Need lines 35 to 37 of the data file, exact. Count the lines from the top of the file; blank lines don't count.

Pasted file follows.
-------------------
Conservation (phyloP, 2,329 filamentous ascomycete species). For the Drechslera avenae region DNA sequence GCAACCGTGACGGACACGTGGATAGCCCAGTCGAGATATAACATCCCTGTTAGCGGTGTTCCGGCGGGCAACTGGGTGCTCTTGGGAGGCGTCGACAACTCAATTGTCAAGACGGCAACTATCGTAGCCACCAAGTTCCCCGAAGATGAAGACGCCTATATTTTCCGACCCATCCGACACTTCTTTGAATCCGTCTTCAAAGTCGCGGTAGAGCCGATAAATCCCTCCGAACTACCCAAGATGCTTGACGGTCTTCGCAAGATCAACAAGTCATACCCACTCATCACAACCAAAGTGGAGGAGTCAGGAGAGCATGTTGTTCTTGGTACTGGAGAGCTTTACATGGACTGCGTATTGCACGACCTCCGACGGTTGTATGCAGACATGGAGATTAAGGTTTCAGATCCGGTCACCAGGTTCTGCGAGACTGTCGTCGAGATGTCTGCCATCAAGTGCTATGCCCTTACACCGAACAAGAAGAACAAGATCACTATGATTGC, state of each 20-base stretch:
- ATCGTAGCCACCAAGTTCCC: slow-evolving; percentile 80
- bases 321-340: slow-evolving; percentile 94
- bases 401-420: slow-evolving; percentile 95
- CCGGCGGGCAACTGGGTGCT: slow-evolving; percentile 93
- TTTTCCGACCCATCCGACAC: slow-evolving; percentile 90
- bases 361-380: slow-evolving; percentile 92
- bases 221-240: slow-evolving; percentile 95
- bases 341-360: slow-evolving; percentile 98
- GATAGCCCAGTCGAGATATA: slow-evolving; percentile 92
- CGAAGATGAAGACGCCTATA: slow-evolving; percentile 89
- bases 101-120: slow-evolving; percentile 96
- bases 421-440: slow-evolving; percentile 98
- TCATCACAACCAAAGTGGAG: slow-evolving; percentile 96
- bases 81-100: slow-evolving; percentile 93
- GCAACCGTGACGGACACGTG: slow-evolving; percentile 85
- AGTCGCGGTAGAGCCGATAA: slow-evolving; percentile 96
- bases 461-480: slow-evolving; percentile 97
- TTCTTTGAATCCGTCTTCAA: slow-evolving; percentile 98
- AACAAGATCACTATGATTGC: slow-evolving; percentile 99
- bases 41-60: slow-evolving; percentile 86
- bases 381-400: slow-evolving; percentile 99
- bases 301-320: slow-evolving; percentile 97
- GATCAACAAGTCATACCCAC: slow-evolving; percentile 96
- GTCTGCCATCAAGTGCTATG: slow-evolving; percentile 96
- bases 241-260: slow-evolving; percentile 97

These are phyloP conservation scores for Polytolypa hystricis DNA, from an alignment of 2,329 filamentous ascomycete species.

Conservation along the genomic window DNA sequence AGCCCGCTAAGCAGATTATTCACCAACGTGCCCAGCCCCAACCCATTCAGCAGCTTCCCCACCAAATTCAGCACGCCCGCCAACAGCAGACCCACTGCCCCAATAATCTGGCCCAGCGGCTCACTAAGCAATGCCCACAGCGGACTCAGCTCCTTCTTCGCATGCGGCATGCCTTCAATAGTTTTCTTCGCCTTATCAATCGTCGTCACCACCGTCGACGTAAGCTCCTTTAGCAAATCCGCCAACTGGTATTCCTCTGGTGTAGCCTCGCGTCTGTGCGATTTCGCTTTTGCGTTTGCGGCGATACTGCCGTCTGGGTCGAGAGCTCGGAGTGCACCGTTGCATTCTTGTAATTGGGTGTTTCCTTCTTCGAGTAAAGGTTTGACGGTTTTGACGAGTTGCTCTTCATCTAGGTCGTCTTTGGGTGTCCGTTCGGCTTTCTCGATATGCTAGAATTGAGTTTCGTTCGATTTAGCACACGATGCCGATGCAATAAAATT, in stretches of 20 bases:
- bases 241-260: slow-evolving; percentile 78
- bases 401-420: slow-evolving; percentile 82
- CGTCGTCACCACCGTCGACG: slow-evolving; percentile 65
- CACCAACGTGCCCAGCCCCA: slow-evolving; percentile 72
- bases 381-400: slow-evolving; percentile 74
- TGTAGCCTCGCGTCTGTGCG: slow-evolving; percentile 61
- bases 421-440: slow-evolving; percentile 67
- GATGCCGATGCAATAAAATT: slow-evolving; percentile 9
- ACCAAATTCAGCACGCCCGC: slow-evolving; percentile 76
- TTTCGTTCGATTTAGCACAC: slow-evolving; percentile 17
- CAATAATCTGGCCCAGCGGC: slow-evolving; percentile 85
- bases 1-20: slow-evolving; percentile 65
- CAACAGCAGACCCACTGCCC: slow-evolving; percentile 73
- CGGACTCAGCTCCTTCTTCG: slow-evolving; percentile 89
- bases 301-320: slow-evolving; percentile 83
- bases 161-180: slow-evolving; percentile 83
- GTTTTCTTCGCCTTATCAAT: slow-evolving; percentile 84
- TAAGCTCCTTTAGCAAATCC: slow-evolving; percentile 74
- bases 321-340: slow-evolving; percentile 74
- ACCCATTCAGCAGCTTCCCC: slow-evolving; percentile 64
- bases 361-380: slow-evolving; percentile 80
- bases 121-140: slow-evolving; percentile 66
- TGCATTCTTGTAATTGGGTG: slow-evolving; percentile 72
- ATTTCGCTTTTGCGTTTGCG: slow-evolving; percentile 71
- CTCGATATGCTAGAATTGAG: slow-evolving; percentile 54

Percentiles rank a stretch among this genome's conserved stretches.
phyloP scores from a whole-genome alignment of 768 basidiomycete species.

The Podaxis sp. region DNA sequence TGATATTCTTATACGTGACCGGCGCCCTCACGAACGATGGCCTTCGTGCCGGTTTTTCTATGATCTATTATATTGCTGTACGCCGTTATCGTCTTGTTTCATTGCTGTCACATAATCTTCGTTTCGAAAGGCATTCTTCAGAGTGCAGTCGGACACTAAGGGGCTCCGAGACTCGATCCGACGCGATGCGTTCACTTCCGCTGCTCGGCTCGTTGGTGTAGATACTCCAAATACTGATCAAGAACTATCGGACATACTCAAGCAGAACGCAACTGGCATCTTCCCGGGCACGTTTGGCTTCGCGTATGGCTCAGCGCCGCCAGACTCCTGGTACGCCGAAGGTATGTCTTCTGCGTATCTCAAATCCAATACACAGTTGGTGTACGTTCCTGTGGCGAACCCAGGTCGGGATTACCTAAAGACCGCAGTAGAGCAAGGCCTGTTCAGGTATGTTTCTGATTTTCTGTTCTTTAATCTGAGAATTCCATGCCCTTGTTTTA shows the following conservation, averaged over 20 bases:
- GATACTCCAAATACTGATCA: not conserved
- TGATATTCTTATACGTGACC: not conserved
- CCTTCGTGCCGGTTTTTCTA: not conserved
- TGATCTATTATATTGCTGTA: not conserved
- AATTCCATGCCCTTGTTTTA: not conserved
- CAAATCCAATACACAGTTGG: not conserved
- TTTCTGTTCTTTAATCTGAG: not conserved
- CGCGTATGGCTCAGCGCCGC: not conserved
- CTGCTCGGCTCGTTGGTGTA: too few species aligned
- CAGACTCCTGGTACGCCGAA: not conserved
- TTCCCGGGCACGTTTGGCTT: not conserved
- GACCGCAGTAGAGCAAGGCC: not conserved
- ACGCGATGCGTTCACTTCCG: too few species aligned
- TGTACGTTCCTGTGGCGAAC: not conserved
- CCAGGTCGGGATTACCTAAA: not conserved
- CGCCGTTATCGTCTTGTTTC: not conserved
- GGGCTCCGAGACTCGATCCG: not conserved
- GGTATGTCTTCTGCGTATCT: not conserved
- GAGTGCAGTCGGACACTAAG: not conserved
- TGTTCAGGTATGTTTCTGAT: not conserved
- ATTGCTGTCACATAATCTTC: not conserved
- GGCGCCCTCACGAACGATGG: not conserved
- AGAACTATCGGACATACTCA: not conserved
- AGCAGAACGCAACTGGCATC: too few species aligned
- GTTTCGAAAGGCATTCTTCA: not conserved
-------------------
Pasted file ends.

- bases 421-440: slow-evolving; percentile 67
- GATGCCGATGCAATAAAATT: slow-evolving; percentile 9
- ACCAAATTCAGCACGCCCGC: slow-evolving; percentile 76